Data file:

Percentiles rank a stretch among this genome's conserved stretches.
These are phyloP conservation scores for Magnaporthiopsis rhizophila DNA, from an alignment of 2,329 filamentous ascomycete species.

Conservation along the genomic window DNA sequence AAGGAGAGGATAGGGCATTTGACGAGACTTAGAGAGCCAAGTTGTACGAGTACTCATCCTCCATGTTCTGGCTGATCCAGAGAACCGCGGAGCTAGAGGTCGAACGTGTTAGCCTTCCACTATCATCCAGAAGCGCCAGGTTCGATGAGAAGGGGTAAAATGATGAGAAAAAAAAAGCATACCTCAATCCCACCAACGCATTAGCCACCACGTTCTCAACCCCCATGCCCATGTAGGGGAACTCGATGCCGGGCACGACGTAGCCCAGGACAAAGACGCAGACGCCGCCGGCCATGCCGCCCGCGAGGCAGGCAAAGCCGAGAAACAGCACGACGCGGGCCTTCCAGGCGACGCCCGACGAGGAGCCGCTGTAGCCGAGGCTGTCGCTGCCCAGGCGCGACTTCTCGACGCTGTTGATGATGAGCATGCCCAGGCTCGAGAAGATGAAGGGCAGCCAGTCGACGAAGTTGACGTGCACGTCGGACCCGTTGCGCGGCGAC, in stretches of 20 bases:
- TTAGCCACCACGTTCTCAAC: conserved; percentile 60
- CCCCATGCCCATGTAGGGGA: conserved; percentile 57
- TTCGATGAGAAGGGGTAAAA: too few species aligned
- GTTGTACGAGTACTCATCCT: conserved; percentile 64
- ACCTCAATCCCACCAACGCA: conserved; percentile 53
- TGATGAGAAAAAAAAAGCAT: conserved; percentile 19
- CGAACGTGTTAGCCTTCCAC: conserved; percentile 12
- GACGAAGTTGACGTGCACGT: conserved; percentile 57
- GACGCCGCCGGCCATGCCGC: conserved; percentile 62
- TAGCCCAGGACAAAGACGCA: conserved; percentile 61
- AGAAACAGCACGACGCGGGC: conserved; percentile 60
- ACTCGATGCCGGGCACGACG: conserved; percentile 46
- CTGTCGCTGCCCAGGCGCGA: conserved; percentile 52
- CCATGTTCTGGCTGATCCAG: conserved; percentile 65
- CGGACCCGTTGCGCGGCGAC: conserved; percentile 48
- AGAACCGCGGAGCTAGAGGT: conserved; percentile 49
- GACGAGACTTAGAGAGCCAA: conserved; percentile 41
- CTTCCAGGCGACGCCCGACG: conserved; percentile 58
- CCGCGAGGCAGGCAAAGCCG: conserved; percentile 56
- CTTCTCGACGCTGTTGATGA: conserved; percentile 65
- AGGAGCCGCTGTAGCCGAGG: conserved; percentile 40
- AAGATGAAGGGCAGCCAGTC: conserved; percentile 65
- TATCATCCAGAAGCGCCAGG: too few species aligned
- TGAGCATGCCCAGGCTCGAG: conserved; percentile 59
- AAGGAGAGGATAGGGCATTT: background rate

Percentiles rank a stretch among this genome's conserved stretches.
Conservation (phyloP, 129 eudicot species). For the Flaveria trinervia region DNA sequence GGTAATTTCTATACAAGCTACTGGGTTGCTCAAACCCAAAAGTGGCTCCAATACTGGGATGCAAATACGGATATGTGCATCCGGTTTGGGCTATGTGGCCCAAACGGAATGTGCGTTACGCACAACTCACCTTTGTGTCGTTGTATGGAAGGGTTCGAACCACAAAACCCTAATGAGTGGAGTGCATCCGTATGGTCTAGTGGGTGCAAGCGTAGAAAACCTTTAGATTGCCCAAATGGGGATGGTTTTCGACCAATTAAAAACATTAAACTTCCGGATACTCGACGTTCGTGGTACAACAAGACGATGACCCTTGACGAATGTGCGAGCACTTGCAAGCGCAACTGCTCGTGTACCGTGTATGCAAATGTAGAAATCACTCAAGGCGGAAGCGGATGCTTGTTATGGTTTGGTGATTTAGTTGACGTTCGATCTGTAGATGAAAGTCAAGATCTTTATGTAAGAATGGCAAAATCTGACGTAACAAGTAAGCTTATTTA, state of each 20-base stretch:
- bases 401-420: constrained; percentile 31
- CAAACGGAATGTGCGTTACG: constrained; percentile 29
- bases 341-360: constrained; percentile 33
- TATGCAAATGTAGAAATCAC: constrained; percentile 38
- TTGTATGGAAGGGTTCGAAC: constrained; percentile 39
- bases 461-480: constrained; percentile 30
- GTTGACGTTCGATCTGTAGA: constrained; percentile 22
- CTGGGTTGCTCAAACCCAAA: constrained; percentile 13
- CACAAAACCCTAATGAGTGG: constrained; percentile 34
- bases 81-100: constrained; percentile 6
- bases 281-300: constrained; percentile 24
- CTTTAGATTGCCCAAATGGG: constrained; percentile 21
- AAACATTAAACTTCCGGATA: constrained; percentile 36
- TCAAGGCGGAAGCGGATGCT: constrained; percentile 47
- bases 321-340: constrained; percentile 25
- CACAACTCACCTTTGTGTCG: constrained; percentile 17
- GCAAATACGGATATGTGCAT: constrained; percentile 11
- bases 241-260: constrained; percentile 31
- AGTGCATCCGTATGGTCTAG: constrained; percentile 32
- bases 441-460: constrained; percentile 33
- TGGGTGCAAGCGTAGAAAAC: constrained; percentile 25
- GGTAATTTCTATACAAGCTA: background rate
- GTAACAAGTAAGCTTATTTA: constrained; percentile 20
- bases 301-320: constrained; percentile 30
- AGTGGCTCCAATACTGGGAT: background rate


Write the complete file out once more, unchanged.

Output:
Percentiles rank a stretch among this genome's conserved stretches.
These are phyloP conservation scores for Magnaporthiopsis rhizophila DNA, from an alignment of 2,329 filamentous ascomycete species.

Conservation along the genomic window DNA sequence AAGGAGAGGATAGGGCATTTGACGAGACTTAGAGAGCCAAGTTGTACGAGTACTCATCCTCCATGTTCTGGCTGATCCAGAGAACCGCGGAGCTAGAGGTCGAACGTGTTAGCCTTCCACTATCATCCAGAAGCGCCAGGTTCGATGAGAAGGGGTAAAATGATGAGAAAAAAAAAGCATACCTCAATCCCACCAACGCATTAGCCACCACGTTCTCAACCCCCATGCCCATGTAGGGGAACTCGATGCCGGGCACGACGTAGCCCAGGACAAAGACGCAGACGCCGCCGGCCATGCCGCCCGCGAGGCAGGCAAAGCCGAGAAACAGCACGACGCGGGCCTTCCAGGCGACGCCCGACGAGGAGCCGCTGTAGCCGAGGCTGTCGCTGCCCAGGCGCGACTTCTCGACGCTGTTGATGATGAGCATGCCCAGGCTCGAGAAGATGAAGGGCAGCCAGTCGACGAAGTTGACGTGCACGTCGGACCCGTTGCGCGGCGAC, in stretches of 20 bases:
- TTAGCCACCACGTTCTCAAC: conserved; percentile 60
- CCCCATGCCCATGTAGGGGA: conserved; percentile 57
- TTCGATGAGAAGGGGTAAAA: too few species aligned
- GTTGTACGAGTACTCATCCT: conserved; percentile 64
- ACCTCAATCCCACCAACGCA: conserved; percentile 53
- TGATGAGAAAAAAAAAGCAT: conserved; percentile 19
- CGAACGTGTTAGCCTTCCAC: conserved; percentile 12
- GACGAAGTTGACGTGCACGT: conserved; percentile 57
- GACGCCGCCGGCCATGCCGC: conserved; percentile 62
- TAGCCCAGGACAAAGACGCA: conserved; percentile 61
- AGAAACAGCACGACGCGGGC: conserved; percentile 60
- ACTCGATGCCGGGCACGACG: conserved; percentile 46
- CTGTCGCTGCCCAGGCGCGA: conserved; percentile 52
- CCATGTTCTGGCTGATCCAG: conserved; percentile 65
- CGGACCCGTTGCGCGGCGAC: conserved; percentile 48
- AGAACCGCGGAGCTAGAGGT: conserved; percentile 49
- GACGAGACTTAGAGAGCCAA: conserved; percentile 41
- CTTCCAGGCGACGCCCGACG: conserved; percentile 58
- CCGCGAGGCAGGCAAAGCCG: conserved; percentile 56
- CTTCTCGACGCTGTTGATGA: conserved; percentile 65
- AGGAGCCGCTGTAGCCGAGG: conserved; percentile 40
- AAGATGAAGGGCAGCCAGTC: conserved; percentile 65
- TATCATCCAGAAGCGCCAGG: too few species aligned
- TGAGCATGCCCAGGCTCGAG: conserved; percentile 59
- AAGGAGAGGATAGGGCATTT: background rate

Percentiles rank a stretch among this genome's conserved stretches.
Conservation (phyloP, 129 eudicot species). For the Flaveria trinervia region DNA sequence GGTAATTTCTATACAAGCTACTGGGTTGCTCAAACCCAAAAGTGGCTCCAATACTGGGATGCAAATACGGATATGTGCATCCGGTTTGGGCTATGTGGCCCAAACGGAATGTGCGTTACGCACAACTCACCTTTGTGTCGTTGTATGGAAGGGTTCGAACCACAAAACCCTAATGAGTGGAGTGCATCCGTATGGTCTAGTGGGTGCAAGCGTAGAAAACCTTTAGATTGCCCAAATGGGGATGGTTTTCGACCAATTAAAAACATTAAACTTCCGGATACTCGACGTTCGTGGTACAACAAGACGATGACCCTTGACGAATGTGCGAGCACTTGCAAGCGCAACTGCTCGTGTACCGTGTATGCAAATGTAGAAATCACTCAAGGCGGAAGCGGATGCTTGTTATGGTTTGGTGATTTAGTTGACGTTCGATCTGTAGATGAAAGTCAAGATCTTTATGTAAGAATGGCAAAATCTGACGTAACAAGTAAGCTTATTTA, state of each 20-base stretch:
- bases 401-420: constrained; percentile 31
- CAAACGGAATGTGCGTTACG: constrained; percentile 29
- bases 341-360: constrained; percentile 33
- TATGCAAATGTAGAAATCAC: constrained; percentile 38
- TTGTATGGAAGGGTTCGAAC: constrained; percentile 39
- bases 461-480: constrained; percentile 30
- GTTGACGTTCGATCTGTAGA: constrained; percentile 22
- CTGGGTTGCTCAAACCCAAA: constrained; percentile 13
- CACAAAACCCTAATGAGTGG: constrained; percentile 34
- bases 81-100: constrained; percentile 6
- bases 281-300: constrained; percentile 24
- CTTTAGATTGCCCAAATGGG: constrained; percentile 21
- AAACATTAAACTTCCGGATA: constrained; percentile 36
- TCAAGGCGGAAGCGGATGCT: constrained; percentile 47
- bases 321-340: constrained; percentile 25
- CACAACTCACCTTTGTGTCG: constrained; percentile 17
- GCAAATACGGATATGTGCAT: constrained; percentile 11
- bases 241-260: constrained; percentile 31
- AGTGCATCCGTATGGTCTAG: constrained; percentile 32
- bases 441-460: constrained; percentile 33
- TGGGTGCAAGCGTAGAAAAC: constrained; percentile 25
- GGTAATTTCTATACAAGCTA: background rate
- GTAACAAGTAAGCTTATTTA: constrained; percentile 20
- bases 301-320: constrained; percentile 30
- AGTGGCTCCAATACTGGGAT: background rate